Intel processors.

I have always considered sys-net to be the weakest link, and I think this
is in line with Qubes philosophy.
It’s reasonable to treat sys-net as part of the untrusted
infrastructure. Nothing valuable should be passing through sys-net in
the clear.

A question I have about exploits is how they’re considered ‘spent’ by those who wield them. The threat of ‘wasting’ exploits come from detection and reverse engineering, with the latter being the fatal blow (detection alone might provide pieces of the puzzle, sometimes intentionally misleading). As far as I can tell, many sophisticated modern malware have ways to obfuscate and self-destruct to protect the value of the investment(s) contained within.

However, with less savvy targets like journalists and whistleblowers, this isn’t even a concern unless they have experts analyze the compromised VMs after the fact (which requires them to have detected the intrusion in the first place). If you’re a target who’s been driven to use Qubes, the value of the potential payoff is worth the risk, as you’ve noted. However, even when dealing with cybersecurity veterans, I think sophisticated malware can avoid reverse engineering most of the time. Then again, I’m not incredibly well-informed on this.

You’re right that plenty of people who use Qubes do not have the skill
or tools to do this analysis. Even still, we are talking about exploits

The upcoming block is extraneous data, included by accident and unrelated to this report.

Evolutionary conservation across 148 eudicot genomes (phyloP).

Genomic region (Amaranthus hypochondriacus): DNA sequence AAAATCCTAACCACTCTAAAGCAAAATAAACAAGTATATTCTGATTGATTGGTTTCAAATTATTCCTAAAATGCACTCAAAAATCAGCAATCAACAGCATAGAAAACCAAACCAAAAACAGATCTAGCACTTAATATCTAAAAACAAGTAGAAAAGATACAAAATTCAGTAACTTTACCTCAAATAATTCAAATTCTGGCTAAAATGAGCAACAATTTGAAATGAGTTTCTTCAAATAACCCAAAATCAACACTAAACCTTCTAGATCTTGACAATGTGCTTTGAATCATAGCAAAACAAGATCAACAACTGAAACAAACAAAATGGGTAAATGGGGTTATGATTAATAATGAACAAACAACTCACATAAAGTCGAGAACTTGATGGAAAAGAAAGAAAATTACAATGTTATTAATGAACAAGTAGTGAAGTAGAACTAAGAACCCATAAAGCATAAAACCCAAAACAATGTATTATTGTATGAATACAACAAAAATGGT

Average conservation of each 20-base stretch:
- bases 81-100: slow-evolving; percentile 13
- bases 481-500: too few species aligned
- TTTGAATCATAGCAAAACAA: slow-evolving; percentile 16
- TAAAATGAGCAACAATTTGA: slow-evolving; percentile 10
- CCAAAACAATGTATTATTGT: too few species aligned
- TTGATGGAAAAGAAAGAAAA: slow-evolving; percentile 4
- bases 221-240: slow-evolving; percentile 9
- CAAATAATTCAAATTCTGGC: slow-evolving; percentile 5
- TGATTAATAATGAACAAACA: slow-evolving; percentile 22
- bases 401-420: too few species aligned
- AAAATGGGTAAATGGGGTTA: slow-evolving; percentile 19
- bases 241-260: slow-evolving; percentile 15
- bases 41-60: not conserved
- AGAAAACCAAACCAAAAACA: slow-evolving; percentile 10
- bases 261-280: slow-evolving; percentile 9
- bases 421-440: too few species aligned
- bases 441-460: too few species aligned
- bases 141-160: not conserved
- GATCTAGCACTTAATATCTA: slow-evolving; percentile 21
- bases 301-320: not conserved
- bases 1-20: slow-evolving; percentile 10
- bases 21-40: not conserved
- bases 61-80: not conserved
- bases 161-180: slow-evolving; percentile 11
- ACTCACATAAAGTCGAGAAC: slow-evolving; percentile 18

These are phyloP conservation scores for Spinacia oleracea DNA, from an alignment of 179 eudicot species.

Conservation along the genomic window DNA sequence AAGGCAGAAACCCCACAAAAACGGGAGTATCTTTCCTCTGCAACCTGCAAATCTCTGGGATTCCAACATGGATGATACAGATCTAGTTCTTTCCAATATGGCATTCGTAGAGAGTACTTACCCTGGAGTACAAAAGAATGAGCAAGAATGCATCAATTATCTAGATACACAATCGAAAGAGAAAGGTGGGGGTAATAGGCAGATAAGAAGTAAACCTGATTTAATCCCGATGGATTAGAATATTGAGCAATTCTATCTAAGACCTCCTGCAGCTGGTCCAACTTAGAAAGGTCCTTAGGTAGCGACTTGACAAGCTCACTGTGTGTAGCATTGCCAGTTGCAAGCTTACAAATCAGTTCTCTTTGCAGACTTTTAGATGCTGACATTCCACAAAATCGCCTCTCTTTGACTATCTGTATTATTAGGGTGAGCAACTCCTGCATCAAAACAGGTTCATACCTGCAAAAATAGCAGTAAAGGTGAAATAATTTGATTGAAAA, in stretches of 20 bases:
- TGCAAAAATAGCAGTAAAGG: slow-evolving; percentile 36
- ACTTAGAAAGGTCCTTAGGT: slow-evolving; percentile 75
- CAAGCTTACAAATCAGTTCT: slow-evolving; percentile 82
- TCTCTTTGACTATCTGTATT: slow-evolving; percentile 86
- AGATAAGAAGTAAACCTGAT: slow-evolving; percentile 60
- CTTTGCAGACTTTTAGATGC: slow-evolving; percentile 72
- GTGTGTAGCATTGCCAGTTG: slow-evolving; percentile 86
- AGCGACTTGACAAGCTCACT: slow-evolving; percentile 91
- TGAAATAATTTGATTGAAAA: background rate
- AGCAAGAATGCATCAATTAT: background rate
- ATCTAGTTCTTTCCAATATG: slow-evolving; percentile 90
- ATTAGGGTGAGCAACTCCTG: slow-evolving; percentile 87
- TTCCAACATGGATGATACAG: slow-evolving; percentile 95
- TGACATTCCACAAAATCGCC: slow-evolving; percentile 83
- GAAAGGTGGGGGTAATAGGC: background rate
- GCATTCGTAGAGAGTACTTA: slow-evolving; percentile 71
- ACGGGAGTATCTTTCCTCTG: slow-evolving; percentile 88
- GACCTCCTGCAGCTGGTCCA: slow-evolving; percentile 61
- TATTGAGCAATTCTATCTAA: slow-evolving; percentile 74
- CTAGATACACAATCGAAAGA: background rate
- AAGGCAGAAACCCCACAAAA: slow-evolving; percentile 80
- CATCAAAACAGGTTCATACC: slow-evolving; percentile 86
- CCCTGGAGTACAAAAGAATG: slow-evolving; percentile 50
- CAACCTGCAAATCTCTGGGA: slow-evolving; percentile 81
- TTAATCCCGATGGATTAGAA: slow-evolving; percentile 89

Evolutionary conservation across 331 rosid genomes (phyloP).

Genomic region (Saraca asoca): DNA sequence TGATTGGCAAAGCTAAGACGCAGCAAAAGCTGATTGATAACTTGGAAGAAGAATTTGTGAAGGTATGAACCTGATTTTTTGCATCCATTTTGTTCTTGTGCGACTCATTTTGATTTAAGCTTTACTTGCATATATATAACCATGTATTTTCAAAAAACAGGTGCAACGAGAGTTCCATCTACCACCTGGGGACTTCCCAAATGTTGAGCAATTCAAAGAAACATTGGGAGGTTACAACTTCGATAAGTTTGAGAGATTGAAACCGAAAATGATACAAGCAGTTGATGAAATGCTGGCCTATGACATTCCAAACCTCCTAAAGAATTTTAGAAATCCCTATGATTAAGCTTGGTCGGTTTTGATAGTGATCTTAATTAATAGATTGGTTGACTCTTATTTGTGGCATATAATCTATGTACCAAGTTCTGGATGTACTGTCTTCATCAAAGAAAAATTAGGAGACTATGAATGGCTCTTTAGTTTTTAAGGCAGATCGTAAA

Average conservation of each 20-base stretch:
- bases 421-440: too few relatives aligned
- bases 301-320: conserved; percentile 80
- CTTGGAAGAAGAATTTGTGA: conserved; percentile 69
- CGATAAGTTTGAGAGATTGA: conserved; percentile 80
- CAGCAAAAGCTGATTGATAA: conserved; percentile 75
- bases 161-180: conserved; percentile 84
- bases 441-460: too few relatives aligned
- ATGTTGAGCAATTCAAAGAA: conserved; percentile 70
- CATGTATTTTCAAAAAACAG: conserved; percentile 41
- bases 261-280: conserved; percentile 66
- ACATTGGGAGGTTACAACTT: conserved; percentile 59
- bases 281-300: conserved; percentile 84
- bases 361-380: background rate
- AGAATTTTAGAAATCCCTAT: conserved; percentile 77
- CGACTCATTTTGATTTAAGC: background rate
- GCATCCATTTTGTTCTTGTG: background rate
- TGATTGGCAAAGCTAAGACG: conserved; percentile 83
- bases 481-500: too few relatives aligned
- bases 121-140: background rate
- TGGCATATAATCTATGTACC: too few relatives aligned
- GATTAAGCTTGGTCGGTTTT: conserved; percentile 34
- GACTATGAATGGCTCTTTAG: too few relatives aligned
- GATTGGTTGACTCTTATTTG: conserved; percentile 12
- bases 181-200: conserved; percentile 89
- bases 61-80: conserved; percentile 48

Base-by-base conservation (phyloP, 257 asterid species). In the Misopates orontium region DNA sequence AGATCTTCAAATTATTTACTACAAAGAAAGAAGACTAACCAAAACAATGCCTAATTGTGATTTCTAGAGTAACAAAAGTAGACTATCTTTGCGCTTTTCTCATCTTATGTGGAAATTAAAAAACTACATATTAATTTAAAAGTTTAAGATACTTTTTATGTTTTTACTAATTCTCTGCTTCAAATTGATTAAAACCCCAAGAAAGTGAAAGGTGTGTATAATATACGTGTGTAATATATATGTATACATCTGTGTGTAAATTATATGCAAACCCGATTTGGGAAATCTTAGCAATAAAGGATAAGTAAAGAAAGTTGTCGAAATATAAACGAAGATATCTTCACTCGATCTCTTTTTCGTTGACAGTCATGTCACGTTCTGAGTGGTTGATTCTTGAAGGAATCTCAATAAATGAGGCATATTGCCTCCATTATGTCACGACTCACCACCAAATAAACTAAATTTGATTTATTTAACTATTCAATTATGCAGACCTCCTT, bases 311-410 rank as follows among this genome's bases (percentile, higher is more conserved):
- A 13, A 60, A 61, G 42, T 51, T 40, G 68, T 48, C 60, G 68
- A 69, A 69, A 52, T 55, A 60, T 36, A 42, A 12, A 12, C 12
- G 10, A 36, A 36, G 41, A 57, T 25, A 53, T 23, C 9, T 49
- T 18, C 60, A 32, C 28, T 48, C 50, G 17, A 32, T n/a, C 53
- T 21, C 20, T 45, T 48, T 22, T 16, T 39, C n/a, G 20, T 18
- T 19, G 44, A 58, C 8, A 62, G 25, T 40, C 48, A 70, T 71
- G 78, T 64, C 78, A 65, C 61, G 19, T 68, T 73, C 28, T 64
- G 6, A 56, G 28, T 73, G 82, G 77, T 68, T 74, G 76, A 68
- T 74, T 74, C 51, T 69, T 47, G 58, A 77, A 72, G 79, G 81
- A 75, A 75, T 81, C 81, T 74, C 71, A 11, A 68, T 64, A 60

which would provide kernel mode access to literally any Linux system,
just by sending a packet through the system. This is an exceptionally
valuable exploit. Even if you are not expected to be able to detect it,
questions would be asked about the risk of such detection.

The problem with exploits is that unlike malware, they have to conduct
their attack mostly in the open. It is very difficult to obfuscate the
initial exploit because it must be interpreted and run in code which is
designed not to run it. Any obfuscation just makes the exploit less
likely to work, or worse, more likely to miss-behave and cause obvious
system instability.

Anyways, it’s hard to articulate my gut feeling, but the gist of it is that the Linux kernel is a highly sought-after target for obvious reasons and having sys-net based on it is risky, despite what the technical limitations for an attacker might seem to be–‘unknown unknowns’ and all that. This beachhead, disposable or not, can be used as the staging ground for a system-wide attack that may or may not use side-channel attacks. Because of this, there should be an ethernet unikernel for those who feel they need it, and those users really shouldn’t be using wifi anyways, obviating the need for a wifi unikernel that would significantly complicate it. I hope I don’t come across as nitpicky and demanding, especially since I can’t really contribute to the development of such a unikernel (maybe I can help with non-technical tasks?)

It absolutely is a highly sought-after target. But this provides some
protections too. There are plenty of organisations trying to secure the
kernel as well.

This goes back to the most secure computer on the planet. It’s powered
off, encrypted, no-one knows the key and the vault it’s locked in is
lead lined. But no beachheads. At some point, if you want a useful